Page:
First, let me say that I do not believe either the Calvinist or Traditionalist, by necessity, can have true converts who are boasting braggarts in their salvation.
1. If a Calvinist is a boaster, and Calvinism is true, then it’s doubtful he was sovereignly regenerated, as the system claims is true of all genuine converts.
2. If a non-Calvinist is a boaster, and contra-causal free will is true, then it’s doubtful he has actually humbled himself in his brokenness and shame and genuinely confessed his sins in faith.
In both cases, boasting is a sign of false humility and pride, which indicates no true conversion has taken place (whether that conversion was accomplished by irresistible means or not is beside the point).
That being said, I would like to combat the all to often heard accusation that the non-Calvinist has grounds for boasting while Calvinists do not.
Isn’t boasting reserved for those things you can do that most others can’t do?
No one is going around boasting about their ability to stand in front of those who choose to remain seated. Why? Because they know those who are sitting could get up whenever they wanted. There is nothing unique or special about the ability to stand.
It would be comical to boast about doing something that any normal able bodied individual could choose to do.
We (non-Calvinist) are too often accused that we could/would boast in our salvation because we affirm that it is our responsibility to *freely* respond in faith to the gracious Holy Spirit wrought gospel appeal.
Is this really boast worthy?
We are the ones who believe anyone can believe the gospel. Why would we boast in doing something anyone is able to do?
It’s the Calvinists who believe this ability is uniquely given to them and not most people. It makes much more sense for a Calvinist to boast in an ability granted to him that has been withheld from most others.
A great singer, for example, is a given a rare gift from birth and can often become proud or boastful due to that unique gift. But if everyone was born able sing that well whenever they wanted, then boasting in that ability would not make any sense.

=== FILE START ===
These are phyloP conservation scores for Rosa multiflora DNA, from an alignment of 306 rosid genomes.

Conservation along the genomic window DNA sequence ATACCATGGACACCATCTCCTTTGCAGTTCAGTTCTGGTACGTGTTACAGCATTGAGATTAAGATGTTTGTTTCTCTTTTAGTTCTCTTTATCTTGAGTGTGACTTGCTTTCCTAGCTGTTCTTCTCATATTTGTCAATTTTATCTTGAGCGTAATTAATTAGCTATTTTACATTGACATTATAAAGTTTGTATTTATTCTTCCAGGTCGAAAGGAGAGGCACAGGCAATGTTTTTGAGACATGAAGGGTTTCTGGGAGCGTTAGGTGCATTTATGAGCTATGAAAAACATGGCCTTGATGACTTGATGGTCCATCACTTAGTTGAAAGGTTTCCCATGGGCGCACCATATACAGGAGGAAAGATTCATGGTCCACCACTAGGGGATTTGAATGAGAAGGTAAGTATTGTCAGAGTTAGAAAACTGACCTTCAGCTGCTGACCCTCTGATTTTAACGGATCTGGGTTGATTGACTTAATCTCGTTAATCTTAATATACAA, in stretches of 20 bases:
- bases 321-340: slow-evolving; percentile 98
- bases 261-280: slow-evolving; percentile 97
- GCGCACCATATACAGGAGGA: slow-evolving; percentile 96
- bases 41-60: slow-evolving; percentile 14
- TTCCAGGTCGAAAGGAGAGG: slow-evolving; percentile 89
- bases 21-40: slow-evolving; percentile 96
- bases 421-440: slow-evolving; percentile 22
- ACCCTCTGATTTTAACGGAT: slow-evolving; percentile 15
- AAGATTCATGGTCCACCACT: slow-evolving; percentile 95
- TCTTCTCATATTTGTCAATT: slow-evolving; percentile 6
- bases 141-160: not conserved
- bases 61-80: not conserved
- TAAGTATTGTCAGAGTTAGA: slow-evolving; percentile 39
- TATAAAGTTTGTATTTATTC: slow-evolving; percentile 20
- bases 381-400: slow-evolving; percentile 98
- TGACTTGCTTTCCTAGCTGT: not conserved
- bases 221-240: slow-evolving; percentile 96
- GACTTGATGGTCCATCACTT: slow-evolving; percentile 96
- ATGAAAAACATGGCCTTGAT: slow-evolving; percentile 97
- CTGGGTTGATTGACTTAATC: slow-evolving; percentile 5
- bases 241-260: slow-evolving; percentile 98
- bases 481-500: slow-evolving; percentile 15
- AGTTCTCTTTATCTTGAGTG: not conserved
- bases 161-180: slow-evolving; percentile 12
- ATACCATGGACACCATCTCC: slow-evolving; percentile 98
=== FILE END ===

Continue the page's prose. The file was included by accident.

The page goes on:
Thus, Calvinism leaves more room for boasting than does our soteriological perspective.
Let me be very clear once again. I don’t believe either system actually does have grounds for boasting nor do I (having been in both sides of this issue) believe any good Calvinist or non-Calvinistic believer would desire to boast. But, if one was comparing the two sides objectively, clearly it’s the Calvinist who would have more grounds for boasting given that his God given abilities are more rare and unique to him, not the majority.
For instance, if there was an immature Calvinist next to an immature Arminian, it would make more sense for the Calvinist to boast about His uniquely granted abilities than it would be for the Arminian who is merely doing something anyone else was able to do.
For example, I have four children and if I brought home one toy for one child and not the others, well, you can imagine what an immature child might do. He might boast in his new toy. Ideally, he would recognize that he was given a gift and has no reason to boast and he would share his toy with his siblings. But, we as parents know that is all too rare. His reason for boasting is because he sees himself as being specially picked out and given something unique from daddy that the others were not given. This child feels special in contrast to his siblings.
Now, if I brought the same toys home for every child and some of my children simply chose not to play with their toys; would it make any sense for the child who did choose to play with the toy to boast about that? Of course not. Any of them could have chosen to play with the toy. There would be no reason for the child who chose to enjoy playing with it to boast as if the others couldn’t have done the same thing. This child would not feel special or favored by his father in a way that might lead to his boasting.
The fact is that in the time of the New Testament the Pharisees were boasting because they felt they uniquely were “the chosen people of God” and all the other nations were not. They felt special.
Now, they should have been grateful and humbled by the fact that God chose their nation, but the fact is, this made them prideful and boastful. Had those Pharisees believed that everyone in the entire world was chosen in the same exact way that Israel had been chosen; then would it have made sense for them to become prideful and boastful in their election? Of course not.
No one who understands salvation rightly in either soteriological system is able to boast, because salvation is totally up to God in both systems. God can have mercy on whoever he wants to have mercy. Just because someone humbles themselves and trusts in Christ doesn’t mean they are any more deserving of salvation.